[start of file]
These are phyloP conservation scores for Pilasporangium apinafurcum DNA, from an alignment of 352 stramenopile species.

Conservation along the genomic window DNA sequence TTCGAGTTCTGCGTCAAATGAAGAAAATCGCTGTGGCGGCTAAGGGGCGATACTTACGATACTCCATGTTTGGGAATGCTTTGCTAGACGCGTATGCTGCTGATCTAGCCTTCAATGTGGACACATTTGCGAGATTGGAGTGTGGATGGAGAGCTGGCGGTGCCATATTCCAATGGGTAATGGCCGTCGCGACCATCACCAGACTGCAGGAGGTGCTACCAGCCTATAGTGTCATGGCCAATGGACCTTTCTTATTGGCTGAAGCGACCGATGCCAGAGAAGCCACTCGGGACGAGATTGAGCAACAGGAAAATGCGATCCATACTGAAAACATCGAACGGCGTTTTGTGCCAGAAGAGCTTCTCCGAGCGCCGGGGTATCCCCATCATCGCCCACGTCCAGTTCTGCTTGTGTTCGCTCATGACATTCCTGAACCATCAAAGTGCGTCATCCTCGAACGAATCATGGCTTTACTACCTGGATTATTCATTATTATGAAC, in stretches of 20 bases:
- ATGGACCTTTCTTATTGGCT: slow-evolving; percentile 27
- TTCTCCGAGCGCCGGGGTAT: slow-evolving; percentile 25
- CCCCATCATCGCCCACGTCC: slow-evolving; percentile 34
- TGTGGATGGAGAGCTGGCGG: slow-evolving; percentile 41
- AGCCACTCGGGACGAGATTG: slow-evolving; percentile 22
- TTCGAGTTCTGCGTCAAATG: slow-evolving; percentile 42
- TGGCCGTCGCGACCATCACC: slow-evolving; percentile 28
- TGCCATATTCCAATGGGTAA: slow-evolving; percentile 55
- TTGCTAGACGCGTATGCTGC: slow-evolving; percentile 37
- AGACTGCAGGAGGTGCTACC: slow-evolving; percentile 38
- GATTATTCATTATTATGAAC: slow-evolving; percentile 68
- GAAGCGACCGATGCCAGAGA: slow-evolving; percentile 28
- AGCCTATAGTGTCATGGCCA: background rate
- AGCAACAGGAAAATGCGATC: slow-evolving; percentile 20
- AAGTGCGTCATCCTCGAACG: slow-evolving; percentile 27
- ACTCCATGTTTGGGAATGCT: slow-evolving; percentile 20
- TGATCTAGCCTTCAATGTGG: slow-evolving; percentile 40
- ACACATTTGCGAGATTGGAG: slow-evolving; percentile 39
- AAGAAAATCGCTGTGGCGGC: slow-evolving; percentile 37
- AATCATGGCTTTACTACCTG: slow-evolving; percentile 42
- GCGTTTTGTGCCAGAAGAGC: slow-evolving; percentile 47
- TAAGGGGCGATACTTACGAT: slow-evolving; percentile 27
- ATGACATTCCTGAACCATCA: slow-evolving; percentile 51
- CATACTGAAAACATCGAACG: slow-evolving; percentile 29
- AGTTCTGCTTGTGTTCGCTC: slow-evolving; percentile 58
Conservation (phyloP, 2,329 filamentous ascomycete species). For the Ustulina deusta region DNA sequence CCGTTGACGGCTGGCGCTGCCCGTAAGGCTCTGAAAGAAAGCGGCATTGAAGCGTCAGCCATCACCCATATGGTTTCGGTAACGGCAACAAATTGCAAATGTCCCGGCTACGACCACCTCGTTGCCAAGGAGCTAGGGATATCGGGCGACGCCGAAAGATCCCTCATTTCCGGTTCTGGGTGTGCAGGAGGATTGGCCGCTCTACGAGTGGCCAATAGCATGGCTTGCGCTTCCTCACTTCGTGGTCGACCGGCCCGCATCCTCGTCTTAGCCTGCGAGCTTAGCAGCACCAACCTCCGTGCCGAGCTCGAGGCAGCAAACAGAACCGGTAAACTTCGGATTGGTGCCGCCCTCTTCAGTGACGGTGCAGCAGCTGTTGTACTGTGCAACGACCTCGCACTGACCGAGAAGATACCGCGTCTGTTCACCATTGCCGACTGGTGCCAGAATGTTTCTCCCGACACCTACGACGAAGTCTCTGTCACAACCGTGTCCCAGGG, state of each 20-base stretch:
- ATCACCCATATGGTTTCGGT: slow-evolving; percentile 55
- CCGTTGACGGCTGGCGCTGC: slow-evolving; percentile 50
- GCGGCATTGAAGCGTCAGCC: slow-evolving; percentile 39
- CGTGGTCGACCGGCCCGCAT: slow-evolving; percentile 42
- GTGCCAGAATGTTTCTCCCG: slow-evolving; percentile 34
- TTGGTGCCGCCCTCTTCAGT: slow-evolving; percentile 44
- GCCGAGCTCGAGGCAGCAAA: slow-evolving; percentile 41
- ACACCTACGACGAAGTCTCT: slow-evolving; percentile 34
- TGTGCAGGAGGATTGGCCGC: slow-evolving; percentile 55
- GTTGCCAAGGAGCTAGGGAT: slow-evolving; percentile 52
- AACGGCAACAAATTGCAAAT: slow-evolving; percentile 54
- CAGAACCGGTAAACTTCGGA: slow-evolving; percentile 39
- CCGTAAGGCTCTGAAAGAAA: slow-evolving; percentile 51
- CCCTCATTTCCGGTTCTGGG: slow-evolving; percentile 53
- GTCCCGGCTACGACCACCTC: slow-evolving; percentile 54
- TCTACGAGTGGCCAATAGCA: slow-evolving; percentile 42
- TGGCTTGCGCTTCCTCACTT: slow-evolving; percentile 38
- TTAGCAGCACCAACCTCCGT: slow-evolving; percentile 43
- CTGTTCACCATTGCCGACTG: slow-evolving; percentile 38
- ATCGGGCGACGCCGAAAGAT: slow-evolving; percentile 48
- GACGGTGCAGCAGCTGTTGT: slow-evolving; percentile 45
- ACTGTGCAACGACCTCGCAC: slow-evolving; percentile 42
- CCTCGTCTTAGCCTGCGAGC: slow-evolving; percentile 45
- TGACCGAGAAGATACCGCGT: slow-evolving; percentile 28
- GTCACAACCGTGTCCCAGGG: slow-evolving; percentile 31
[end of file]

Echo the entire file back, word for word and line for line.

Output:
These are phyloP conservation scores for Pilasporangium apinafurcum DNA, from an alignment of 352 stramenopile species.

Conservation along the genomic window DNA sequence TTCGAGTTCTGCGTCAAATGAAGAAAATCGCTGTGGCGGCTAAGGGGCGATACTTACGATACTCCATGTTTGGGAATGCTTTGCTAGACGCGTATGCTGCTGATCTAGCCTTCAATGTGGACACATTTGCGAGATTGGAGTGTGGATGGAGAGCTGGCGGTGCCATATTCCAATGGGTAATGGCCGTCGCGACCATCACCAGACTGCAGGAGGTGCTACCAGCCTATAGTGTCATGGCCAATGGACCTTTCTTATTGGCTGAAGCGACCGATGCCAGAGAAGCCACTCGGGACGAGATTGAGCAACAGGAAAATGCGATCCATACTGAAAACATCGAACGGCGTTTTGTGCCAGAAGAGCTTCTCCGAGCGCCGGGGTATCCCCATCATCGCCCACGTCCAGTTCTGCTTGTGTTCGCTCATGACATTCCTGAACCATCAAAGTGCGTCATCCTCGAACGAATCATGGCTTTACTACCTGGATTATTCATTATTATGAAC, in stretches of 20 bases:
- ATGGACCTTTCTTATTGGCT: slow-evolving; percentile 27
- TTCTCCGAGCGCCGGGGTAT: slow-evolving; percentile 25
- CCCCATCATCGCCCACGTCC: slow-evolving; percentile 34
- TGTGGATGGAGAGCTGGCGG: slow-evolving; percentile 41
- AGCCACTCGGGACGAGATTG: slow-evolving; percentile 22
- TTCGAGTTCTGCGTCAAATG: slow-evolving; percentile 42
- TGGCCGTCGCGACCATCACC: slow-evolving; percentile 28
- TGCCATATTCCAATGGGTAA: slow-evolving; percentile 55
- TTGCTAGACGCGTATGCTGC: slow-evolving; percentile 37
- AGACTGCAGGAGGTGCTACC: slow-evolving; percentile 38
- GATTATTCATTATTATGAAC: slow-evolving; percentile 68
- GAAGCGACCGATGCCAGAGA: slow-evolving; percentile 28
- AGCCTATAGTGTCATGGCCA: background rate
- AGCAACAGGAAAATGCGATC: slow-evolving; percentile 20
- AAGTGCGTCATCCTCGAACG: slow-evolving; percentile 27
- ACTCCATGTTTGGGAATGCT: slow-evolving; percentile 20
- TGATCTAGCCTTCAATGTGG: slow-evolving; percentile 40
- ACACATTTGCGAGATTGGAG: slow-evolving; percentile 39
- AAGAAAATCGCTGTGGCGGC: slow-evolving; percentile 37
- AATCATGGCTTTACTACCTG: slow-evolving; percentile 42
- GCGTTTTGTGCCAGAAGAGC: slow-evolving; percentile 47
- TAAGGGGCGATACTTACGAT: slow-evolving; percentile 27
- ATGACATTCCTGAACCATCA: slow-evolving; percentile 51
- CATACTGAAAACATCGAACG: slow-evolving; percentile 29
- AGTTCTGCTTGTGTTCGCTC: slow-evolving; percentile 58
Conservation (phyloP, 2,329 filamentous ascomycete species). For the Ustulina deusta region DNA sequence CCGTTGACGGCTGGCGCTGCCCGTAAGGCTCTGAAAGAAAGCGGCATTGAAGCGTCAGCCATCACCCATATGGTTTCGGTAACGGCAACAAATTGCAAATGTCCCGGCTACGACCACCTCGTTGCCAAGGAGCTAGGGATATCGGGCGACGCCGAAAGATCCCTCATTTCCGGTTCTGGGTGTGCAGGAGGATTGGCCGCTCTACGAGTGGCCAATAGCATGGCTTGCGCTTCCTCACTTCGTGGTCGACCGGCCCGCATCCTCGTCTTAGCCTGCGAGCTTAGCAGCACCAACCTCCGTGCCGAGCTCGAGGCAGCAAACAGAACCGGTAAACTTCGGATTGGTGCCGCCCTCTTCAGTGACGGTGCAGCAGCTGTTGTACTGTGCAACGACCTCGCACTGACCGAGAAGATACCGCGTCTGTTCACCATTGCCGACTGGTGCCAGAATGTTTCTCCCGACACCTACGACGAAGTCTCTGTCACAACCGTGTCCCAGGG, state of each 20-base stretch:
- ATCACCCATATGGTTTCGGT: slow-evolving; percentile 55
- CCGTTGACGGCTGGCGCTGC: slow-evolving; percentile 50
- GCGGCATTGAAGCGTCAGCC: slow-evolving; percentile 39
- CGTGGTCGACCGGCCCGCAT: slow-evolving; percentile 42
- GTGCCAGAATGTTTCTCCCG: slow-evolving; percentile 34
- TTGGTGCCGCCCTCTTCAGT: slow-evolving; percentile 44
- GCCGAGCTCGAGGCAGCAAA: slow-evolving; percentile 41
- ACACCTACGACGAAGTCTCT: slow-evolving; percentile 34
- TGTGCAGGAGGATTGGCCGC: slow-evolving; percentile 55
- GTTGCCAAGGAGCTAGGGAT: slow-evolving; percentile 52
- AACGGCAACAAATTGCAAAT: slow-evolving; percentile 54
- CAGAACCGGTAAACTTCGGA: slow-evolving; percentile 39
- CCGTAAGGCTCTGAAAGAAA: slow-evolving; percentile 51
- CCCTCATTTCCGGTTCTGGG: slow-evolving; percentile 53
- GTCCCGGCTACGACCACCTC: slow-evolving; percentile 54
- TCTACGAGTGGCCAATAGCA: slow-evolving; percentile 42
- TGGCTTGCGCTTCCTCACTT: slow-evolving; percentile 38
- TTAGCAGCACCAACCTCCGT: slow-evolving; percentile 43
- CTGTTCACCATTGCCGACTG: slow-evolving; percentile 38
- ATCGGGCGACGCCGAAAGAT: slow-evolving; percentile 48
- GACGGTGCAGCAGCTGTTGT: slow-evolving; percentile 45
- ACTGTGCAACGACCTCGCAC: slow-evolving; percentile 42
- CCTCGTCTTAGCCTGCGAGC: slow-evolving; percentile 45
- TGACCGAGAAGATACCGCGT: slow-evolving; percentile 28
- GTCACAACCGTGTCCCAGGG: slow-evolving; percentile 31